- Global Citizenship: Students have the option to complete the Global Citizenship requirement by successfully completing six credits of the same foreign language. Students must refer to the Programs of Study section of the College catalog to verify which majors permit this option. Not all majors have this option available.
Disciplinary Perspectives courses: The courses taken within Disciplinary Perspectives introduce students to concepts and methodologies of that particular broad disciplinary realm. These courses provide students with the genuine basis for integrative learning in the Constellations and in the majors. Provided with such an understanding, students are better prepared to take on more in-depth work in a variety of disciplines, and apply other disciplinary approaches and perspectives to their own major-specific work. Only one of the four areas may be satisfied by Major program requirements. A minimum grade of 1.0 must be earned for fulfillment of all Disciplinary Perspectives requirements (unless the Major program requires a higher grade). Students will take courses in the following areas:
- Humanities: In these courses, students will discuss how past and contemporary social, political, economic, and cultural contexts have shaped the human experience. Courses include:
- Arts: These courses explain how artistic works and other cultural products are related to the context in which they are produced. Students will appreciate and or engage in the creative process and produce an informed response to aesthetic works. Courses include:
- Social and Behavioral Sciences: These courses analyze how individuals, groups or institutions are understood using the methods and theories of the disciplines belonging to the social and behavioral sciences. Courses include:
- Natural and Physical Sciences: Students will understand the nature of scientific inquiry and use the scientific method and technologies to analyze aspects of the natural and physical world using experiment and observation data. Students will articulate the relationship and applicability of the natural and physical sciences to contemporary challenges, including appropriate use and misuse of scientific information. Courses include:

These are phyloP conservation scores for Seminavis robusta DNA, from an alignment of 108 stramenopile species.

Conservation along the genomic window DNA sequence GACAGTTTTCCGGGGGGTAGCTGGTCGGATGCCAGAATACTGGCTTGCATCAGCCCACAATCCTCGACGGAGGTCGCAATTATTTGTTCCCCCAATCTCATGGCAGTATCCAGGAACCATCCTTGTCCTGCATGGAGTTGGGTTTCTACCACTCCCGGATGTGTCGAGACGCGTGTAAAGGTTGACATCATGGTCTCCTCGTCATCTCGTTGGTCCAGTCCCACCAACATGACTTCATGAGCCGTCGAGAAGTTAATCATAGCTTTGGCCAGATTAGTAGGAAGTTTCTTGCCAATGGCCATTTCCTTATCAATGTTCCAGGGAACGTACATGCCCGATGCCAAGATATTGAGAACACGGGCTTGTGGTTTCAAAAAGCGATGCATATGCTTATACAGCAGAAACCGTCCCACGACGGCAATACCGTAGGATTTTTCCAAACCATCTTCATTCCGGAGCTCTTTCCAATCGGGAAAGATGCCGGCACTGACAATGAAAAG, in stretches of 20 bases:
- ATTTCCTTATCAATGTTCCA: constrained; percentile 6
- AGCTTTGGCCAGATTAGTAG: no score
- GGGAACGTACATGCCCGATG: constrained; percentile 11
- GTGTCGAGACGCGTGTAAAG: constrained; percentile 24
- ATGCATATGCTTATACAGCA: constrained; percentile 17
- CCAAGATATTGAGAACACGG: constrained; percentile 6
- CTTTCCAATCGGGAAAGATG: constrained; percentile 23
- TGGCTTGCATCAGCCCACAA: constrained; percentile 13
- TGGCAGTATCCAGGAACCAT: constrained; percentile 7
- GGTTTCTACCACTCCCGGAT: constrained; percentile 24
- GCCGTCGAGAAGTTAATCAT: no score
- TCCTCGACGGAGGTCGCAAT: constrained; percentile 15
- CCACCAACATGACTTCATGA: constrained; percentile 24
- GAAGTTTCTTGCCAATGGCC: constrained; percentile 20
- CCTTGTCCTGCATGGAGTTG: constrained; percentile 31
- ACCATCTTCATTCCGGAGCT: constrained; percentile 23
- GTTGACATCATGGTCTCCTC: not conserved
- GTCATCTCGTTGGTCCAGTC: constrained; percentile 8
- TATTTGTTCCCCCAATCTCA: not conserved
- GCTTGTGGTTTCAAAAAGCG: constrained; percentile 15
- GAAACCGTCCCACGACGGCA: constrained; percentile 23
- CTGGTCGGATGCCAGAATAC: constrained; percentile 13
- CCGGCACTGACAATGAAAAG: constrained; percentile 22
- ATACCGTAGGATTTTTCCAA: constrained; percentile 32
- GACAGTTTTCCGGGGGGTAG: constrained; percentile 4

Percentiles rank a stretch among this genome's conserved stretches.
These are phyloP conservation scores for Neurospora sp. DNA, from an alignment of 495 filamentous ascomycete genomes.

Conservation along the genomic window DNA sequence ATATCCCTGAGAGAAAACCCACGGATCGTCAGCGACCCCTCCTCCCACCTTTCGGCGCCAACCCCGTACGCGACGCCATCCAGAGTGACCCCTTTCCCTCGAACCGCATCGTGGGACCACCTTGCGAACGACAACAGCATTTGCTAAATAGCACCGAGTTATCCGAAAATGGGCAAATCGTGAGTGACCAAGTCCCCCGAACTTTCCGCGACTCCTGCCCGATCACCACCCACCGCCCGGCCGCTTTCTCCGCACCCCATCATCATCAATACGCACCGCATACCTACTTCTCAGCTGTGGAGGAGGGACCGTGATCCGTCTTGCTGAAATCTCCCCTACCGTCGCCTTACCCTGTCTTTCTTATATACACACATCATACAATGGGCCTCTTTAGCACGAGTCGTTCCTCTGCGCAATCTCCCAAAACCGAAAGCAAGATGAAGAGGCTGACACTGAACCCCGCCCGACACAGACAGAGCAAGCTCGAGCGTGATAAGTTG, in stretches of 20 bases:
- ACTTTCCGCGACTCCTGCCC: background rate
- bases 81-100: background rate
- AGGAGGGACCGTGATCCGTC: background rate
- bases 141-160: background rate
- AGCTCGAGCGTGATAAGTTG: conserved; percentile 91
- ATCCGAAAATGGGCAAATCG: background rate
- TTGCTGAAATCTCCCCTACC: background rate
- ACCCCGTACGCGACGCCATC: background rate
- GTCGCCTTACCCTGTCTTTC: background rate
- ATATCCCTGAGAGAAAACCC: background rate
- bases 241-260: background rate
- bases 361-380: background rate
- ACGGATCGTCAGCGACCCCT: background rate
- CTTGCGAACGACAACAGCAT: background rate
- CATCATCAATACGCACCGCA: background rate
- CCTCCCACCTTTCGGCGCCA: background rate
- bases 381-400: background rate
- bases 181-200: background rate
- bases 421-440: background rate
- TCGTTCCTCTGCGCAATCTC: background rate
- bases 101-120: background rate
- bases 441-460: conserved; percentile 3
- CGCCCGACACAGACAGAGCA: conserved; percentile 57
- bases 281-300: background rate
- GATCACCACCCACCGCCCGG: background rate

Constellations are groupings of advanced-level courses around broad themes that are addressed using multi- and interdisciplinary perspectives. Constellations build upon the skills acquired in the Foundations courses and the base of knowledge and methodologies acquired in the Disciplinary Perspectives courses. Constellations will allow students to apply higher-level thinking and communication skills while increasing the breadth and depth of their education. Students will take four three-credit courses in a Constellation from a minimum of three disciplines (prefixes). Courses taken in Minors may fulfill Constellation requirements. Programs may have one Constellation course serve as a Constellation and a Major requirement, if the course is a certified Constellation course or HIPI course. Additionally, if a Major requires a Minor, an additional course may count in the Minor. A minimum grade of 1.0 in all courses must be earned for fulfillment of the Constellation requirement (unless the Major program requires a higher grade).
Students may also take up to TWO courses in the grouping of courses called High Impact Practice and Innovation (HIPI) courses, that focus on Study abroad, Project or problem-based learning, Community-based learning, Interdisciplinary undergraduate research, Service learning. Students do not declare the HIPI grouping, but may take two HIPI-approved courses (up to six credits) to take the place of theme-based Constellation courses.